Regulators stepped up this week to highlight the inherent risks in the crypto sector, but professional traders countered that by adding leverage to their long positions.
Many people may have already forgotten about Bitcoin
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the price in 2022 closed at $16,529, and the recent bounce and rejection of the $25,000 level may cause concern for some investors. Bears are retreating towards the $25,000 level and there were several failed attempts to reach this level between February 16th and 21st. The $23,500 resistance now appears to be continuing to gain momentum with each retest.
Determining the reason for Bitcoin’s 45.5% year-to-date gain is not a revelation, but it is partly due to the US Federal Reserve’s inability to control inflation, with interest rates hitting a 15-year high. The unintended consequence is higher payments on the public debt, which increase the budget deficit.
It’s impossible to predict when the Fed will change its stance, but the debt-to-gross domestic product ratio is above 128 and shouldn’t take more than 18 months. At some point, the value of the US dollar itself may be threatened by excessive debt use.
On February 23, the Fed, the Federal Deposit Insurance Corporation and the Office of the Comptroller of the Currency issued a joint statement to US banks. which encourage reliance on funds from the crypto sector to prevent liquidity flight while maintaining strong risk management practices. Regulators said the report was prompted by “recent developments” in the industry due to increased risk volatility.
Let’s take a look at derivatives indicators to better understand how professional traders fare in today’s market environment.
Margined Bitcoins were used to protect the $24,000 level
The margin market provides insight into the position of professional traders as it allows investors to leverage their positions by borrowing cryptocurrencies.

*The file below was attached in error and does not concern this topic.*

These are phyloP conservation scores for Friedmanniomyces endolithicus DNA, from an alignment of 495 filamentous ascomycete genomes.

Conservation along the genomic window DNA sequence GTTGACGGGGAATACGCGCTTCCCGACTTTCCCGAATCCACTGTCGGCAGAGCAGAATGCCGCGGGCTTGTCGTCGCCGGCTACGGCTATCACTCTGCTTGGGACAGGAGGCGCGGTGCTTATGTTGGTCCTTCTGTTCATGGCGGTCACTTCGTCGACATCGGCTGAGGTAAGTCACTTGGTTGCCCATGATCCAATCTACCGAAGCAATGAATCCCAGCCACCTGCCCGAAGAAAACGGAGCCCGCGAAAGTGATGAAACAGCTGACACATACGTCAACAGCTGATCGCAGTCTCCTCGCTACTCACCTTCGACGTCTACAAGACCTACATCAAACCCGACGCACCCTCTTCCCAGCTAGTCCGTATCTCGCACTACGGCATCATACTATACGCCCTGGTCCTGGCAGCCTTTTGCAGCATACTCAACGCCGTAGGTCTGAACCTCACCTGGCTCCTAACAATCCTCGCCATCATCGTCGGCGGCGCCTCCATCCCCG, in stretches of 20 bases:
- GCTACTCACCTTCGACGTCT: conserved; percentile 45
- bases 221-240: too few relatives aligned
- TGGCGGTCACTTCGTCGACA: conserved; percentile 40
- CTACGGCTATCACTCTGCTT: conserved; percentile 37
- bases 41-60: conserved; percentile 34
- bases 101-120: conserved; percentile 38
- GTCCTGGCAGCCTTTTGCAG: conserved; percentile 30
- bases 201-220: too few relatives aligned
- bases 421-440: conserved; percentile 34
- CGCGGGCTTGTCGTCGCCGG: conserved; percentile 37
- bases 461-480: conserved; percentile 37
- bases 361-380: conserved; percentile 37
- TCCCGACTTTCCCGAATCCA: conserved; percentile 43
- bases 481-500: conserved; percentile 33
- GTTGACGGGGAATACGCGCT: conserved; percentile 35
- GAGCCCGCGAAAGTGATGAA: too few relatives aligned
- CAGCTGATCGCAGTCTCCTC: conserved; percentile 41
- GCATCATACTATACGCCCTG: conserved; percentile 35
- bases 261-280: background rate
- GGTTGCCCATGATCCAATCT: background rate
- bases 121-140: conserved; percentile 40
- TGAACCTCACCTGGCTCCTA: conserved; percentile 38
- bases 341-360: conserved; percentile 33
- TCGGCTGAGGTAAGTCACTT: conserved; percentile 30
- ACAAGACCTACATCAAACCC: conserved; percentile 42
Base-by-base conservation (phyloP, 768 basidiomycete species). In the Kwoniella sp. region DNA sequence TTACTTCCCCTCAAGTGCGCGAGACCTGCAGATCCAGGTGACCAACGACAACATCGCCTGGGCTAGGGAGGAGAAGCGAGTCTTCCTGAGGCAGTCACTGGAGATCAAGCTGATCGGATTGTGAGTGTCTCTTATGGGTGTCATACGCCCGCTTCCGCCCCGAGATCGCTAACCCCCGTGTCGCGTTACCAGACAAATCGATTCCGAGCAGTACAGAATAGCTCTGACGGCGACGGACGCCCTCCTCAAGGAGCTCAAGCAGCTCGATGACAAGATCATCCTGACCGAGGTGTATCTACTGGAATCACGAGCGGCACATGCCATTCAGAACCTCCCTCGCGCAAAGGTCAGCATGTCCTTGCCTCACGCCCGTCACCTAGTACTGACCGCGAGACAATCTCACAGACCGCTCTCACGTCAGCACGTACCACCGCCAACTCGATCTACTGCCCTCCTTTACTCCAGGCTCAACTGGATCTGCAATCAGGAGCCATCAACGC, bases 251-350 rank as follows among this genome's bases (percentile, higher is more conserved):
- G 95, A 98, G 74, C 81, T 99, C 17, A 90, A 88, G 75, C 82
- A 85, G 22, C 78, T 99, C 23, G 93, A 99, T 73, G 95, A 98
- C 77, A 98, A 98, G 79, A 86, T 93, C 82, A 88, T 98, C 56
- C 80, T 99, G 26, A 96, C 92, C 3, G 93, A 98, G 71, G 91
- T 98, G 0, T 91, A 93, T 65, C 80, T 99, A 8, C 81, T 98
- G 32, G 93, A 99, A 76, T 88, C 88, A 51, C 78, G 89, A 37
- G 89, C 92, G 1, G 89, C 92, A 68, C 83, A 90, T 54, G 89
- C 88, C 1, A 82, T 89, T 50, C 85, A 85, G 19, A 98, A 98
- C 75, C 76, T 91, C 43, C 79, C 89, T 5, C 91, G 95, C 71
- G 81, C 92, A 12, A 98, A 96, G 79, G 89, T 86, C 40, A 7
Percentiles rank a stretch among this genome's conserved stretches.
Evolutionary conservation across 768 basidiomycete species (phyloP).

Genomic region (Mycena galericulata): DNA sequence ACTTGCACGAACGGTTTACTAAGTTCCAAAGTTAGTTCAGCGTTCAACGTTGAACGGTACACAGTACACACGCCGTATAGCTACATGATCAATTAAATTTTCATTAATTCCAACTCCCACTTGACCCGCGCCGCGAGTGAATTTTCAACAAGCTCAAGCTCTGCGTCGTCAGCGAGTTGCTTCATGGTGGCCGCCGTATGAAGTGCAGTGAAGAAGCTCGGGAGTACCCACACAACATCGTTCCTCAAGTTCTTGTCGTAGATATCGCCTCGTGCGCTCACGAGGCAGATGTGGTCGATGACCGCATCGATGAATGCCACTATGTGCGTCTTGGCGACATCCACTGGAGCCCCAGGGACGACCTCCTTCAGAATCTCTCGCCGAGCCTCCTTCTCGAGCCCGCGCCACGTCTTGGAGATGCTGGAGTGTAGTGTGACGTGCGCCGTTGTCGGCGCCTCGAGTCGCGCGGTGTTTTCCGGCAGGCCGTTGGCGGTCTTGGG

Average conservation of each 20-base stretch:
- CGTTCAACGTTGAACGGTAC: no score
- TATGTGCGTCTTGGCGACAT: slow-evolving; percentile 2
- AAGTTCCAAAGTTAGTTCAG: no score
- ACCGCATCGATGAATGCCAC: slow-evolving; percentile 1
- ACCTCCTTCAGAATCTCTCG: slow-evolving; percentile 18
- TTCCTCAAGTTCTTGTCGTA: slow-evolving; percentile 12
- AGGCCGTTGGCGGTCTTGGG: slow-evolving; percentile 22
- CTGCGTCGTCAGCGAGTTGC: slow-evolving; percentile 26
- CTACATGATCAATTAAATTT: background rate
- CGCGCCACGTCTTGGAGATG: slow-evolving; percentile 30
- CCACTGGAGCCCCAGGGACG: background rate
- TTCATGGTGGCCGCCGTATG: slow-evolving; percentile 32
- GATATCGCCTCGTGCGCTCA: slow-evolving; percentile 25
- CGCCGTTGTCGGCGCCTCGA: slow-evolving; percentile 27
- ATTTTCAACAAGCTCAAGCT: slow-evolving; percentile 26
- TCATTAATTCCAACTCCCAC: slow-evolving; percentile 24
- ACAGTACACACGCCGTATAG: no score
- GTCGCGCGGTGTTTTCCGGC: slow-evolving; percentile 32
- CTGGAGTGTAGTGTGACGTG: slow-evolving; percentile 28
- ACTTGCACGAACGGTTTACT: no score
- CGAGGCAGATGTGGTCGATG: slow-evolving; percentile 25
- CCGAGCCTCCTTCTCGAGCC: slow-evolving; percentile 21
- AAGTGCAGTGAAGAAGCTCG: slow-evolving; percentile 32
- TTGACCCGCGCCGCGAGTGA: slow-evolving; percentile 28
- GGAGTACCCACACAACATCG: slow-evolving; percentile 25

For example, you can increase your exposure by borrowing stablecoins to buy bitcoin (long). Bitcoin lenders, on the other hand, can only make (short) bets on the cryptocurrency. Unlike futures contracts, the balance between margin longs and shorts is not always consistent.
The chart above shows that OKX margin leverage ratios for traders increased between February 21 and 23, indicating that skilled traders increased long leveraged positions when the price of Bitcoin fell below $24,000.
One might think that the excessive interest in margin positioning seems like a desperate move after a failed attempt to break the $25,000 resistance on February 21st. However, the unusually high margin credit ratio on stablecoin/BTC forces traders to take more collateral after a few days. . . .
Options traders are more bullish on downside risk
Traders should also analyze the options market to see if the recent rally has made investors more risk-averse. A delta skew of 25% is always a clear sign that arbitrageurs and market makers are overpaying for upside or downside protection.
The indicator compares the corresponding call (buy) and put (sell) options and becomes positive when panic spreads because the payout of the protective put option is higher than the risky call option.
In short, the skew metric will exceed 10% when traders fear a fall in the value of Bitcoin. On the other hand, 10% of the total excitation represents a negative skew.
Related: IMF Executive Board Approves Crypto Policy Framework, Including No Crypto as Legal Tender…
Note that the 25% delta skew has changed slightly to the downside since February 18 after options traders became more confident and the $23,500 support strengthened. A skew of -5% indicates a balanced interest between bullish and bearish alternative instruments.
Derivatives paint an unusual combination of excessive long margin demand and average risk assessment from options traders. However, there is nothing to worry about until the stablecoin/BTC ratio returns to below 30 in the coming days.
Given that regulators are putting a lot of pressure on the crypto sector, Bitcoin’s earnings are holding up well. For example, on February 22, General Director of the Bank of International Settlements Agustin.